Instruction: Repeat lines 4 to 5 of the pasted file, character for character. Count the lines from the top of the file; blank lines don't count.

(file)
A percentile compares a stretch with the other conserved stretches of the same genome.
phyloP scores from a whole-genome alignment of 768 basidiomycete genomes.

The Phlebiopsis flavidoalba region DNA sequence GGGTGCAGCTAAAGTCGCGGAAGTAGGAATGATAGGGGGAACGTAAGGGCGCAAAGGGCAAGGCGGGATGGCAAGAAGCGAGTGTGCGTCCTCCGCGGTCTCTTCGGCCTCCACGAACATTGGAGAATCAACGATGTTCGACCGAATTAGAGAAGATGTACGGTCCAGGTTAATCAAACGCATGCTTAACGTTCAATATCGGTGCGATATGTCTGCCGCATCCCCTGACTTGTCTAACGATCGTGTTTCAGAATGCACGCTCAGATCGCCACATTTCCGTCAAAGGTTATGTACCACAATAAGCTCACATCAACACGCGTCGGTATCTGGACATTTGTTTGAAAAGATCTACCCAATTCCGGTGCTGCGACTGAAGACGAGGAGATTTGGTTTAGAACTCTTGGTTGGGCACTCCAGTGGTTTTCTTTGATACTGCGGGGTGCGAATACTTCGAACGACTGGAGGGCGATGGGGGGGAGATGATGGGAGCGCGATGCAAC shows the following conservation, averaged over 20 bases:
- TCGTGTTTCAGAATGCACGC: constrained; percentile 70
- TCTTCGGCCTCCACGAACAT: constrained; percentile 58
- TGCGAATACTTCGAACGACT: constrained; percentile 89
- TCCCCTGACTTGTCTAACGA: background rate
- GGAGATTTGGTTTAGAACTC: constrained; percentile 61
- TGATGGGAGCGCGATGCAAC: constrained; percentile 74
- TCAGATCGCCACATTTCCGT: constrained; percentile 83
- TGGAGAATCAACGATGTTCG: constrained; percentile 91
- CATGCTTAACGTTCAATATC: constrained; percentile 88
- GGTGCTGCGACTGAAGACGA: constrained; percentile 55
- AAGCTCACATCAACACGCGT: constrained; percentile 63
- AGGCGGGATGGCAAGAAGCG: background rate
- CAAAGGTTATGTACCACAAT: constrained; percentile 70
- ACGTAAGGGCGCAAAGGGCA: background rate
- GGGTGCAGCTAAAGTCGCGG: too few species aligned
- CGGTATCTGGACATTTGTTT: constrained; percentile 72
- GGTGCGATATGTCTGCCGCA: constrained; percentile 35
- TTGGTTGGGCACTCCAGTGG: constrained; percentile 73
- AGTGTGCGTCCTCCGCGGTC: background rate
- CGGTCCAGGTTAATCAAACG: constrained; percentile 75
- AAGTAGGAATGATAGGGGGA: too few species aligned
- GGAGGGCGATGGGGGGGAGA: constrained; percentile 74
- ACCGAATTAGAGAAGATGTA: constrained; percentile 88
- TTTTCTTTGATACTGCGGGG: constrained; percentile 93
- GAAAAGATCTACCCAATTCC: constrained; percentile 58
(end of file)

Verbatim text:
- TCGTGTTTCAGAATGCACGC: constrained; percentile 70
- TCTTCGGCCTCCACGAACAT: constrained; percentile 58